Totally adorable, Dahlia 'Megan Dean' features magnificent, soft lavender pink flowers, delicately fading towards their tips and contrasting dynamically against the dark green foliage. You will marvel at the fully double flowers, up to 4 inches wide (10 cm), and their perfect petal arrangement, from the center of the flower to the outer edge. If you love growing your own cut flowers, this dahlia will definitely add a different dimension to an arrangement.

  • Blooming massively from July until Frost, this dahlia grows up to 56 in. (140 cm) and is an excellent choice to create a lovely garden display or for showing.
  • A great pick for borderscontainers or as cut flowers thanks to its superb vase life. Did you know that the more you cut Dahlia flowers, the more flowers you get? This makes Dahlias twice as nice: pretty in a vase, pretty in the garden. A great big flower in a vase or floating in a shallow bowl makes the perfect eye-catcher.
  • Best flowering occurs in full sun, but light shade will be welcomed in hot summer areas.
  • Provide consistent moisture during the growing season and do not allow soils dry out. Plant in a sheltered location to protect your dahlias from strong winds.
  • Best in groups of 5 for best visual effect. Deadhead spent flowers to promote growth of additional flower buds.
  • If you live in a cool area (hardiness zones 3-7) and you want to save your dahlia bulbs, or more precisely, your dahlia tubers for next spring, you may dig them up before the first frost and store them over winter before replanting them next spring. Store them in boxes, covered with moistened sand in a cool, dark, frost-free place where temperature remains between 45-50 °F (7-10°C).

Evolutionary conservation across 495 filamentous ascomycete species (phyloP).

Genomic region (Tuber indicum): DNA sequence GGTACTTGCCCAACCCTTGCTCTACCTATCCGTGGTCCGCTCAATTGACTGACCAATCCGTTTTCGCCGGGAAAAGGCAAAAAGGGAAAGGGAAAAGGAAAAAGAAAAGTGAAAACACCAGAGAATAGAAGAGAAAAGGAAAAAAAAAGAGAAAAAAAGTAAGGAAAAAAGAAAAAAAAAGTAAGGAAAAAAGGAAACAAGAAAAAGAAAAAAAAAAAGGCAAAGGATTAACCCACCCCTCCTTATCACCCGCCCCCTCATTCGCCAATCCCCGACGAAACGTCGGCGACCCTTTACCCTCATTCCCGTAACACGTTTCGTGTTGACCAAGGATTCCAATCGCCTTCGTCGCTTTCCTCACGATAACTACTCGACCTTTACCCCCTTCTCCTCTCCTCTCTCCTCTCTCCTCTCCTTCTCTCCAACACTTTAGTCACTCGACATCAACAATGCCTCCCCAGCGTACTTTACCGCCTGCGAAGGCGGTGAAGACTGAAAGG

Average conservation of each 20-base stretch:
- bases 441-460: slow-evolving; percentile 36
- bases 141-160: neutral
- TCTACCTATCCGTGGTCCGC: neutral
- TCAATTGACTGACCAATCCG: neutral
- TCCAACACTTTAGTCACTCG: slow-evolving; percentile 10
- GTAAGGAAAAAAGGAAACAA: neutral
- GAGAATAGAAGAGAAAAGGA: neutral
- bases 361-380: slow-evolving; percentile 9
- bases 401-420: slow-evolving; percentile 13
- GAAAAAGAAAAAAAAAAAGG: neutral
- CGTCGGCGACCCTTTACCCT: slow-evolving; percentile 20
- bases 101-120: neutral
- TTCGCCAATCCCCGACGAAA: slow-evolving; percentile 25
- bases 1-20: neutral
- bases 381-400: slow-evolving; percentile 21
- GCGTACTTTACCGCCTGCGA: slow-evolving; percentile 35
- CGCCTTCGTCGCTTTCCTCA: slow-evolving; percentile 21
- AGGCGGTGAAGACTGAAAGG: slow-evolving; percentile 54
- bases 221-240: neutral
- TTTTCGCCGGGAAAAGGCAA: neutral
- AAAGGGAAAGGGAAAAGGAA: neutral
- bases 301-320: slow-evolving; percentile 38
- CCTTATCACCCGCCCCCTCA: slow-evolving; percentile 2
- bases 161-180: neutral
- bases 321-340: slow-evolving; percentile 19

• This Dahlia is a member of the Ball Dahlias which have fully double blooms, either ball-shaped or slightly flattened. The ray florets are blunt or rounded at the tips, with margins spirally arranged and involute for at least 75% of the length of the florets. They make real eye-catchers!

Dahlias come originally from Central and South America, particularly Mexico where they are the national flower. In their homeland, their natural habitats are cool moist mountain slopes. Their flowers were prized for their beauty early on, and the Aztecs used the tubers as a food crop as well as for medicinal purposes. Botanists who boarded the ships of the Spanish conquistadores discovered the imposing flower in the 17th century. Europeans first tested them as a food crop but soon admired them for their beautiful flowers. The plant was named in honor of A. Dahl, a Swedish botanist. This scientific name became so established that a common name for dahlias never took hold.
During the nineteenth century, the dahlia began stealing the hearts of people all over the world; today there are 20,000 different varieties. And every one is a descendent of one of the original species such as Dahlia rosea.